THE BLOG

Has This Sentencing Made Decision Us All Less Safe?

08/12/2014 11:05 GMT | Updated 06/02/2015 10:59 GMT

Yusuf Sarwar has been jailed for 12 years after his mother revealed to police that he was in Syria fighting against the Syrian regime. The former Birmingham University student was jailed after being arrested when he returned to the UK.

Judge Michael Topolski praised his mother for her bravery in coming forward with this information before rewarding her bravery with what might be seen as a harsh sentence - for activities outside of the UK.

Sarwar - it appears - had gone to Syria to fight a regime that our own Government thought (or thinks) is so violent and brutal and, such a threat to the UK that, only a few months ago, it wanted to attack them with missiles.

There is a perceived threat from returning fighters - that they will come back to the UK radicalised and will then take up arms against other UK citizens and commit acts of terrorism here. I am not in a position to say whether that is a real danger but intuitively it seems at least a possibility - so we need to do what we can to prevent that.

The Government has been running a Strategy called 'Prevent' which is aimed at working with the Muslim parts of our society and gaining their trust so that they are more likely to work with authorities to prevent young people becoming radicalised - either here in the UK or by going abroad.

The Strategy is also aimed at other forms of terrorism including that of the extreme right wing - who might attack minority populations in the UK - but in reality it is aimed mostly at Al Qu'ida type terrorism.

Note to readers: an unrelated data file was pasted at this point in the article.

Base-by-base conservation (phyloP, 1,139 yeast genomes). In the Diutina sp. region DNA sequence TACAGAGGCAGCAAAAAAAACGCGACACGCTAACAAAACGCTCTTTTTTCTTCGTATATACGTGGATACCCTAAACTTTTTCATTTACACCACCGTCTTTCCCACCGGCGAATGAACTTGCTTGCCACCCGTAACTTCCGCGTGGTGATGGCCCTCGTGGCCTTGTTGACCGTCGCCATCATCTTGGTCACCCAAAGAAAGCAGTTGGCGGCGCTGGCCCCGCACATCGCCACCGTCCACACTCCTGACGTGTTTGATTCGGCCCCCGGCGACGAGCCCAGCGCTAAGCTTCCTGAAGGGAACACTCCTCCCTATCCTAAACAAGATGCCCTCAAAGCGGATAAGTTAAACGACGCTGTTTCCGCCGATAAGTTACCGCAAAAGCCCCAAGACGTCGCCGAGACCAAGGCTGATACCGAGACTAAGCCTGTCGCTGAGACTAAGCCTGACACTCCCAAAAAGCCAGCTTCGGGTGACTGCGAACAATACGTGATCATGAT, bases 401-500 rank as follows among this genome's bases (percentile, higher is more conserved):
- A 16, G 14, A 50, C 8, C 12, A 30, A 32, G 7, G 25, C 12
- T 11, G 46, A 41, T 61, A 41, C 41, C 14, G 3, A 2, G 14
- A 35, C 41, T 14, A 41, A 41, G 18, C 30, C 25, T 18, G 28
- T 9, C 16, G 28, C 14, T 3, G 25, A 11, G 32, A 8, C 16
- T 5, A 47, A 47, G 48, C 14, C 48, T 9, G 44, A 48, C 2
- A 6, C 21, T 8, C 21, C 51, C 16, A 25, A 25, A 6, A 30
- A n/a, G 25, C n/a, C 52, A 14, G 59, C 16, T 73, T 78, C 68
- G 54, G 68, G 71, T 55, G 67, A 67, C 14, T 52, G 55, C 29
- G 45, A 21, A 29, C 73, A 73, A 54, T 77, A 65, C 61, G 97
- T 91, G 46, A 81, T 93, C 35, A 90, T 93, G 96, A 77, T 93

It is obviously a very difficult balancing act - to persuade Muslim families that they should trust the authorities enough to tell them about radicalisation or what could be radicalisation going in the community. This would include asking families to say if their children are in Syria or planning to go there. The police and other agencies have to persuade Muslim families that their children will be treated as fairly as anyone else's children - that we are all in this together and have common aims as a society.

I know that part of the language used is saying to Muslim citizens that working with the authorities will help protect their children. This sentencing will send a different message

Another UK citizen - EDL supporter Brian McGee, was recently sentenced to two years in prison for making shrapnel bombs in the UK - he was also in possession of knives and axes. It might be reasonable to assume that McGee planned acts of serious violence actually in the UK and was therefore a more obvious and direct threat to UK citizens than Yusuf Sarwar - and yet his sentence was a fraction of that of Sarwar's.

Anyone planning or carrying out acts of terrorism in the UK should face severe penalties under the law - but this is about acts carried out abroad against a regime our own Government wanted to attack.

Other former British soldiers are currently (or have recently been) out in Syria fighting the Syrian Government - they are called mercenaries - James Hughes, from Reading, and Jamie Read from Lanarkshire are two such ex-soldiers. They are essentially doing what Sarwar was doing - but you can be sure they will not be sentenced to 12 years in prison upon their return.

Some of this is understandable - radicalisation does go on and it is a threat to our safety. But - as far as I am aware - Yusuf Sarwar is not accused of planning any illegal acts of terrorism in this Country.

What are all those police officers and civil servants, involved in the Prevent Strategy meant to say to families when trying to persuade them to give the authorities information about their own children? You can trust us - your child will be treated as anyone else's? Their job just got harder - this sort of sentencing may well do a lot of harm and make us less safe.

Everyone looks for justice and fairness in their societies - Muslim citizens of the UK will have by now drawn their own conclusions from this.